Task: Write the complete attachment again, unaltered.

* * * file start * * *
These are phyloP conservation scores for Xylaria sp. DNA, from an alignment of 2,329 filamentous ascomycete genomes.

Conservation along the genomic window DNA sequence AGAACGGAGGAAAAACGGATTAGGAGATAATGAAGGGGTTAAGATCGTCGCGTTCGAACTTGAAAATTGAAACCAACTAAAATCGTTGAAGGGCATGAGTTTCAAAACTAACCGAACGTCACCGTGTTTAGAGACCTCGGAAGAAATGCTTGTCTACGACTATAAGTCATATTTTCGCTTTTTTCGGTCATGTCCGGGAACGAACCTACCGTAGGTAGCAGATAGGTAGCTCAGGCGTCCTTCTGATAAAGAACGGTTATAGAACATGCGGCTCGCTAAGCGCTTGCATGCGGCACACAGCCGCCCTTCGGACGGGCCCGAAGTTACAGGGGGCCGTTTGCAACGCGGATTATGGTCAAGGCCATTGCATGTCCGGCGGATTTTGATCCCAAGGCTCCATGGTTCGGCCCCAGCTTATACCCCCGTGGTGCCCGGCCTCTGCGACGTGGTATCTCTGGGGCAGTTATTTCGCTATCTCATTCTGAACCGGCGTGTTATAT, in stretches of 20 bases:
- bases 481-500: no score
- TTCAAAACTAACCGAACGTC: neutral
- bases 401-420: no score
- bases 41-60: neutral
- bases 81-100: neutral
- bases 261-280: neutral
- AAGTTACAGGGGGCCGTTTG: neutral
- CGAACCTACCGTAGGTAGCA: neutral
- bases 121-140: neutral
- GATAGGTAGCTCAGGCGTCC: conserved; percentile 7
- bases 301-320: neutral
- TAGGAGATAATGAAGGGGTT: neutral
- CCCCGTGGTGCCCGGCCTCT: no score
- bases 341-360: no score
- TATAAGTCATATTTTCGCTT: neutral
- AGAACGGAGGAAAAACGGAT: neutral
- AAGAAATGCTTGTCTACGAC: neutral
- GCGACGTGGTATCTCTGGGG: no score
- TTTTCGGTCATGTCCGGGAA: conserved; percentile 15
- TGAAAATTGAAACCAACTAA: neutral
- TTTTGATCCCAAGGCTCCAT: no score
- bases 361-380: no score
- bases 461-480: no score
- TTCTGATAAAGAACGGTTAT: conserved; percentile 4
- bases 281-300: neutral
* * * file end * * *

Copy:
These are phyloP conservation scores for Xylaria sp. DNA, from an alignment of 2,329 filamentous ascomycete genomes.

Conservation along the genomic window DNA sequence AGAACGGAGGAAAAACGGATTAGGAGATAATGAAGGGGTTAAGATCGTCGCGTTCGAACTTGAAAATTGAAACCAACTAAAATCGTTGAAGGGCATGAGTTTCAAAACTAACCGAACGTCACCGTGTTTAGAGACCTCGGAAGAAATGCTTGTCTACGACTATAAGTCATATTTTCGCTTTTTTCGGTCATGTCCGGGAACGAACCTACCGTAGGTAGCAGATAGGTAGCTCAGGCGTCCTTCTGATAAAGAACGGTTATAGAACATGCGGCTCGCTAAGCGCTTGCATGCGGCACACAGCCGCCCTTCGGACGGGCCCGAAGTTACAGGGGGCCGTTTGCAACGCGGATTATGGTCAAGGCCATTGCATGTCCGGCGGATTTTGATCCCAAGGCTCCATGGTTCGGCCCCAGCTTATACCCCCGTGGTGCCCGGCCTCTGCGACGTGGTATCTCTGGGGCAGTTATTTCGCTATCTCATTCTGAACCGGCGTGTTATAT, in stretches of 20 bases:
- bases 481-500: no score
- TTCAAAACTAACCGAACGTC: neutral
- bases 401-420: no score
- bases 41-60: neutral
- bases 81-100: neutral
- bases 261-280: neutral
- AAGTTACAGGGGGCCGTTTG: neutral
- CGAACCTACCGTAGGTAGCA: neutral
- bases 121-140: neutral
- GATAGGTAGCTCAGGCGTCC: conserved; percentile 7
- bases 301-320: neutral
- TAGGAGATAATGAAGGGGTT: neutral
- CCCCGTGGTGCCCGGCCTCT: no score
- bases 341-360: no score
- TATAAGTCATATTTTCGCTT: neutral
- AGAACGGAGGAAAAACGGAT: neutral
- AAGAAATGCTTGTCTACGAC: neutral
- GCGACGTGGTATCTCTGGGG: no score
- TTTTCGGTCATGTCCGGGAA: conserved; percentile 15
- TGAAAATTGAAACCAACTAA: neutral
- TTTTGATCCCAAGGCTCCAT: no score
- bases 361-380: no score
- bases 461-480: no score
- TTCTGATAAAGAACGGTTAT: conserved; percentile 4
- bases 281-300: neutral